lunes, 4 de abril de 2011

Violeta Friedman (1930-2000)

Violeta Friedman was a Jewish Holocaust survivor who, through her fight for tolerance and remembrance, led Spain to reform its legal code and earned a permanent place in history.
Ms. Friedman was born in Romania in 1930. Before her 14th birthday, she and the rest of her family were deported by the Nazis to the Auschwitz concentration camp, where her great-grandparents, grandparents, and parents were executed in gas chambers on the night of their arrival. She and her older sister, the only survivors from the family, remained at Auschwitz-Birkenau until the camp was liberated in 1945.
Following the war, Ms. Friedman moved to Canada and later to Venezuela, where she married. In 1965, she and her children moved to Spain. For almost forty years after leaving Auschwitz, Violeta Friedman remained silent about her traumatic experiences. However, in 1985, she initiated a landmark legal process against Holocaust denial, becoming a voice for Holocaust survivors and upholding her duty to retell the past.
The case was against Leon Degrelle, a former general of the Nazi´s Waffen SS, who sought asylum in Spain after Belgian courts sentenced him to death following the war. In 1985, Degrelle released racist and anti-Semitic statements in the Spanish magazine Tiempo (Time), in which he denied the Holocaust and the existence of the very gas chambers where Ms. Friedman´s family perished. In response to these statements, Violeta Friedman launched what would be a pivotal six year judicial process against Degrelle. Friedman’s lawyer, Jorge Trías Sagnier, affirmed that Degrelle had attacked Friedman’s honor by denying the Holocaust. He appealed the sentence of a previous hearing in Madrid, in which the judge had acquitted Degrelle on the grounds that he had not mentioned Ms. Friedman specifically. Degrelle´s lawyer, Juan Servando Balaguer, defened Degrelle by appealing to freedom of speech. During the trial, Friedman affirmed her strong support of freedom of speech, but maintained that it must not injure other citizens, and she explained that: “[Degrelle’s] declarations have traumatized me because they intend to deny me the most basic rights that I have left, and I will do what I must to ensure Justice.” According to Friedman, this was a fight against the racist ideology that seeks to incite hatred and violence. Throughout the judicial process, she was frequently confronted by neo-Nazi groups and supporters of Degrelle shouting anti-Semitic exclamations such as “Hitler was right.” After six years of trials, the case finally came to a close. On November 11, 1991, the Constitutional Court decided in her favor that Degrelle was guilty of attacking the honor of Violeta Friedman and all victims of Nazi concentration camps. According to the Spanish constitution, freedom of expression may not legally be used to spread racist or xenophobic ideology. This crucial sentence became the precedent for Spain’s reform of its Penal Code in relation to racism.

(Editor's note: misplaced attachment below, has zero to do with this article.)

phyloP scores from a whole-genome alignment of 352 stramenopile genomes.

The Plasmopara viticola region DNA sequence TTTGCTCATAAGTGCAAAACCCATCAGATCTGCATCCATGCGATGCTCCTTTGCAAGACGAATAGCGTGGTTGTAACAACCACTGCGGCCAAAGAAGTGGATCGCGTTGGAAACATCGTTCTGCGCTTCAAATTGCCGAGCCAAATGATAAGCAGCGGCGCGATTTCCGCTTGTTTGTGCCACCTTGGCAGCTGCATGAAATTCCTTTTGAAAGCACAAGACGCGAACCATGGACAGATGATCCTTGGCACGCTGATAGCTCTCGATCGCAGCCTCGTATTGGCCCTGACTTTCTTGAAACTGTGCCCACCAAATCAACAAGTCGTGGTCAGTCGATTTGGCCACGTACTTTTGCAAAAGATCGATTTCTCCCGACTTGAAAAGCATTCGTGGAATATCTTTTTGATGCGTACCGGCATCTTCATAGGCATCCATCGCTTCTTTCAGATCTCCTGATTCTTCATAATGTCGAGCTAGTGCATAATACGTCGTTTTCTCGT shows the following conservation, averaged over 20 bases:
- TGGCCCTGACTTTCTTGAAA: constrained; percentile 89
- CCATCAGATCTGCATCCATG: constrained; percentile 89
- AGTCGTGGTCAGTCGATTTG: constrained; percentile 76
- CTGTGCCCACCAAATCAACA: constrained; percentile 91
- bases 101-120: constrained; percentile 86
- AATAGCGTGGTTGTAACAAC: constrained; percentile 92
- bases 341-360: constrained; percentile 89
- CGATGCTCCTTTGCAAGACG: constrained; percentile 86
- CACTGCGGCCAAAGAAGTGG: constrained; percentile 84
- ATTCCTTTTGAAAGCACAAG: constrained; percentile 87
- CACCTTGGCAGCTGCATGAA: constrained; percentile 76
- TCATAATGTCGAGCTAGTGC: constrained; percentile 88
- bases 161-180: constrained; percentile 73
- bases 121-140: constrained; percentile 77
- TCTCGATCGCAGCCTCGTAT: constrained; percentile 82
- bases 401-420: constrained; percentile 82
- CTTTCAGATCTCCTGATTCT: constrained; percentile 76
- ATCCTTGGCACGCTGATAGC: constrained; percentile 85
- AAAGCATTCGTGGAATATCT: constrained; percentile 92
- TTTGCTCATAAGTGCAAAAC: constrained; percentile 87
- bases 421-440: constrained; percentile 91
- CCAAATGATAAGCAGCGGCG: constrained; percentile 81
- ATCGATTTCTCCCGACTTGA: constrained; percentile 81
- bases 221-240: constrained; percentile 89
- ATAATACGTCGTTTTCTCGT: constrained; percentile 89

Violeta Friedman was a devoted advocate for liberty, tolerance and human rights; a champion against historical revisionism and the trivialization of the holocaust. Since her famous court action, Ms. Friedman dedicated herself to preserving the memory of the Holocaust to prevent it from ever happening again. In 1995, she published a book entitled Mis Memorias (My Memories). That same year, the Federación de Mujeres Progresistas (Progressive Women’s Federation) honored Violeta Friedman, alongside six other women, with the title of “Progressive Woman” for her “significant actions against intolerance.” In Spain, Ms. Friedman participated actively in the fight against terrorism and the support of victims of racist violence. She also undertook a comprehensive educational campaign to promote tolerance in future generations. In 1996, she was named a “President of Honor” by the Movement against Intolerance.  Violeta Friedman passed away in Madrid on October 4, 2000.
In her book, Mis Memorias, Ms. Friedman explains: “I have wanted to tell my story simply as one more testimony, so that we never forget, so that the testimonies of those of us who were there can serve as a torch that guides our children on the path of Tolerance and Peace.  Perhaps, and this is my biggest wish, this can prevent the seeds of hate from sprouting again, and the world will always be able to say what we will never tire of repeating: “never again.”

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